Who's up next for Twins? Morneau, Cuddyer and the Beast'

PORT CHARLOTTE, Fla. — Last Sunday, Jim Thome leaned over to Twins third base coach Scott Ullger during a big inning and said, "Man, we've got some kind of lineup."

Ullger replied, "Yeah, and the Beast isn't even in there."

The Beast? That would be Jason Kubel, one of the most unassuming, underrated and dangerous hitters in baseball.

Last year, Ullger heard White Sox broadcaster Ken Harrelson refer to Kubel as "the Beast," and the coaching staff has used the nickname ever since. As in, "Who's up next inning?" Answer: "Morneau, Cuddyer and the Beast."

"What the heck, I don't mind," Kubel said. "I don't know if it's the facial hair, or what. It's better than Wolfman; I've heard that before. I look at it as a compliment. Anything that would help get my name out there, I guess."


Sharing a clubhouse with Joe Mauer and Justin Morneau, Kubel often is overlooked, but he batted .300 with 28 home runs last year, and his 103 RBI were the second most among American League lefties, behind Toronto's Adam Lind (114).

Kubel, who also smashed 35 doubles, ranked ninth in the league in slugging percentage, at .539. Morneau said the players had a nickname for the right field upper deck at the Metrodome.

"We called it Kubeland," Morneau said. "He had that written on his shoes last year. In (batting practice), all he does is hit balls into the upper deck."

Balls kept sailing into Kubeland last October, with the Twins clinging to playoff hope. Kubel had two home runs and six RBI in the Twins' Game 162 victory over Kansas City, and his sixth-inning shot off Detroit's Rick Porcello in Game 163 was one of that night's unheralded moments. Porcello had been cruising, but Kubel trimmed Detroit's lead to 3-2, prompting the Tigers to call on their thin bullpen.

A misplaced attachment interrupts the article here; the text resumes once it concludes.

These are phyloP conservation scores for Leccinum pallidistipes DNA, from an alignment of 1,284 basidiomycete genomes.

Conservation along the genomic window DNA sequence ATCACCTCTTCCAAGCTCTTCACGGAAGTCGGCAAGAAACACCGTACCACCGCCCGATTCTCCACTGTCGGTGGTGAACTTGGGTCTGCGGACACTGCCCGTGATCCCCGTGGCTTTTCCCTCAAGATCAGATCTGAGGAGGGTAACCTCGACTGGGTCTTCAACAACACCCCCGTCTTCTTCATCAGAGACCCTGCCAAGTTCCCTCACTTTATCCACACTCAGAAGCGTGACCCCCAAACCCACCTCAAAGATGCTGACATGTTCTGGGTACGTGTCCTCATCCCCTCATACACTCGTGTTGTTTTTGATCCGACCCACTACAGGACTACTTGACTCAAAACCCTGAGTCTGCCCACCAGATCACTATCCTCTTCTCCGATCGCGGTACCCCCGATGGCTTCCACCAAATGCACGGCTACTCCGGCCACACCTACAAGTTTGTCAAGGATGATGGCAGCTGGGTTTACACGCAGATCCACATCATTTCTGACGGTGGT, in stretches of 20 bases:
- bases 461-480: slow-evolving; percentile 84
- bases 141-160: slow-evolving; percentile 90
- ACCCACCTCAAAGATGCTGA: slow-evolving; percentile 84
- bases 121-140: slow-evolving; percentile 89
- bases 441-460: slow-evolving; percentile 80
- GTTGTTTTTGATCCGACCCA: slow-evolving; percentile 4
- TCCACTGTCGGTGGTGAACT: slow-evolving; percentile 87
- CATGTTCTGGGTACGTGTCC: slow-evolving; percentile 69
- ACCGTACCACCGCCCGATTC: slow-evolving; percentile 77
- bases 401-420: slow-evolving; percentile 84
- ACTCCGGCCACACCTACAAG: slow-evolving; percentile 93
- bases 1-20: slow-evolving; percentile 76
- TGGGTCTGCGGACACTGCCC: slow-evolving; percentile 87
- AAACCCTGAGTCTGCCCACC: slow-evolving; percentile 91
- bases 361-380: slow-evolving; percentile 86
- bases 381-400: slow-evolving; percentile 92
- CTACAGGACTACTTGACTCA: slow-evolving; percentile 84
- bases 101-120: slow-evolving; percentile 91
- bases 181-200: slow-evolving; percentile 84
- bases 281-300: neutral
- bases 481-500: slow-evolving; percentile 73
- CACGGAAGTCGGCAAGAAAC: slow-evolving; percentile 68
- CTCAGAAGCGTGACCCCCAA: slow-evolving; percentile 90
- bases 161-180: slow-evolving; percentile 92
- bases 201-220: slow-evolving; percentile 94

Of course, then came the AL Division Series against the Yankees and three of the worst games Kubel had all season. He went 1-for-14 — with nine strikeouts.

"All of a sudden, I was just missing all the pitches I was hitting," Kubel said. "It wasn't putting too much pressure on myself, I was just missing everything."

It was reminiscent of 2004, when Kubel dominated the minors and batted .300 in 23 games for the Twins before going 1-for-7 in the division series against the Yankees, including a big strikeout against Mariano Rivera in Game 2.

"I don't put too much thought into that," Kubel said. "If we get there again this year, I expect to do just what I did during the season."


The Twins do, too. Kubel, 27, will continue to be the team's regular designated hitter, and he'll see time in the outfield, enabling Thome, 39, to join him in the lineup.

Kubel didn't face the Rays on Sunday, when Ullger and Thome had their talk, but the Beast was back in there Thursday against Tampa Bay and went 2-for-3 with a homer. Kubel is batting .350 for the spring, with three homers and nine RBI in 40 at-bats.

"Get 'em, Beast," Gardenhire said. "That's good enough for me. I'd take (the nickname) and run with it."


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